Romania’s Iohannis will offer support to Moldova in the first visit by a foreign leader to ex-Soviet republic after victory of pro-European president

Romanian president will visit Moldova where he will offer financial and strategic support to Moldova’s new pro-European leader, Maia Sandu.

Mr. Iohannis will travel to Chisinau on Tuesday, the first foreign leader to visit the country, less than a week after Ms Sandu took office, after she ousted pro-Russian Igor Dodon in November elections.

The visit signals a thaw in bilateral relations between the neighbors which share a common language, culture and historic ties.

Although the victory of the 48-year-old former prime minister who wants closer ties with the European Union signals a new political era, the country’s Parliament is controlled by pro-Russian parties which oppose Western-style reforms. Ms. Sandu is pushing for snap elections.

After her win, lawmakers voted to strip the presidential office of its control over the intelligence services, in an apparent bid to limit her authority. It placed the agency under parliamentary control.

The European Union criticized the development, noting it came two weeks after Ms Sandu won the runoff. Moldova’s Constitutional Court later declared the new law unconstitutional.

Parliament also voted to confer more status on the Russian language, making it compulsory for state institutions to respond in Russian to an oral or written request from citizens if it is made in Russian.

The outgoing president focused his foreign policy on Russia, and virtually ignored Romania and Ukraine, Moldova’s other neighbor.

Lawmakers also voted to overturn legislation that had allowed the finance ministry to issue bonds worth 13.5 billion Moldovan lei to prop up the financial system after a massive banking scandal was uncovered.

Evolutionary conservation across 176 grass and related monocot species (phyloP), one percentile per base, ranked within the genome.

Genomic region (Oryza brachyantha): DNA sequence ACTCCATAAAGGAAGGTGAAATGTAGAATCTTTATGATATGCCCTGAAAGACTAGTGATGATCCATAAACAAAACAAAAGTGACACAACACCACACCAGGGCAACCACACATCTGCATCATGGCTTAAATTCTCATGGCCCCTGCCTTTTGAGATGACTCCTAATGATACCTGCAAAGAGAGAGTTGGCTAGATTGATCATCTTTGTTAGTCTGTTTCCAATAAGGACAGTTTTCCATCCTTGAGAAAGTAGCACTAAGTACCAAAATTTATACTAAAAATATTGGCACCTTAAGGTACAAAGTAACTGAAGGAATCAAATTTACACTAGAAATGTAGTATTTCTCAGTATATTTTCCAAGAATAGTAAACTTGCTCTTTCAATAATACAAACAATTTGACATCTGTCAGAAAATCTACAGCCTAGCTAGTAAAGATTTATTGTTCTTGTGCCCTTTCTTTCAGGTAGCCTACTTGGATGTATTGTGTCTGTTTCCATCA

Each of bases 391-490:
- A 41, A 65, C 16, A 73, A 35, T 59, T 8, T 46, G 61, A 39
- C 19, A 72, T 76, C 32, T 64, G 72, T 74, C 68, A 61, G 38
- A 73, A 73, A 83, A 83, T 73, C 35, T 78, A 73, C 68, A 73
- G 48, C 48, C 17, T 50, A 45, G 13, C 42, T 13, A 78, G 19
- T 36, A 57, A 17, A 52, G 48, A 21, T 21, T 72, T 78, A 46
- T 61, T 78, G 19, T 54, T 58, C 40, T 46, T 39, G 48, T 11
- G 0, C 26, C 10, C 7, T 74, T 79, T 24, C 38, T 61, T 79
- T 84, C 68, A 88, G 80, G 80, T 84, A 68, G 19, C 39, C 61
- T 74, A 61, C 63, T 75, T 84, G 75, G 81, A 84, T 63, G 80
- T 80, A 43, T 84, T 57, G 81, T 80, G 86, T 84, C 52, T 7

The measure was passed as a condition for IMF loans in 2016. Former prime minister Pavel Filip said its repeal would harm the country’s creditworthiness.

„In the middle of a crisis, we are again subjected to a violent attack by corrupt forces. What kind of lawmakers are those that instead of allocating resources for people, cutting the country’s chances of obtaining foreign aid during a major crisis?” the new president said.

Romania’s presidential administration said Monday that the visit, timed before the end of the year would offer “ a strong message of support for the new Moldovan president at a historic moment for Moldova’s European path and (a message of) support for the citizens of the country, in their efforts to become m more democratic, and to irreversibly implement the principles of the rule of law and consolidate the European path and special relations with Romania.”

Romania will offer Moldova help tackling the Covid-19 pandemic and with economic and social projects,” a statement from the presidential office said.

Moldova has repiorted more than 141,000 cases of coronavirus and almost 2,900 deaths.

The two leaders will adopt a joint declaration pledging to consolidate the partnership, strategic bilateral relations, and “reaffirming the special relations” 10  years after the Strategic Partnership for Moldova’s European Integration.

Klaus Iohannis first visit abroad after he won 2014 elections was to Moldova in February 2015 when Nicolae Timofti was president.

After Mr. Dodon was elected leader of the country of 3.5 million, the pair avoided meeting each other.


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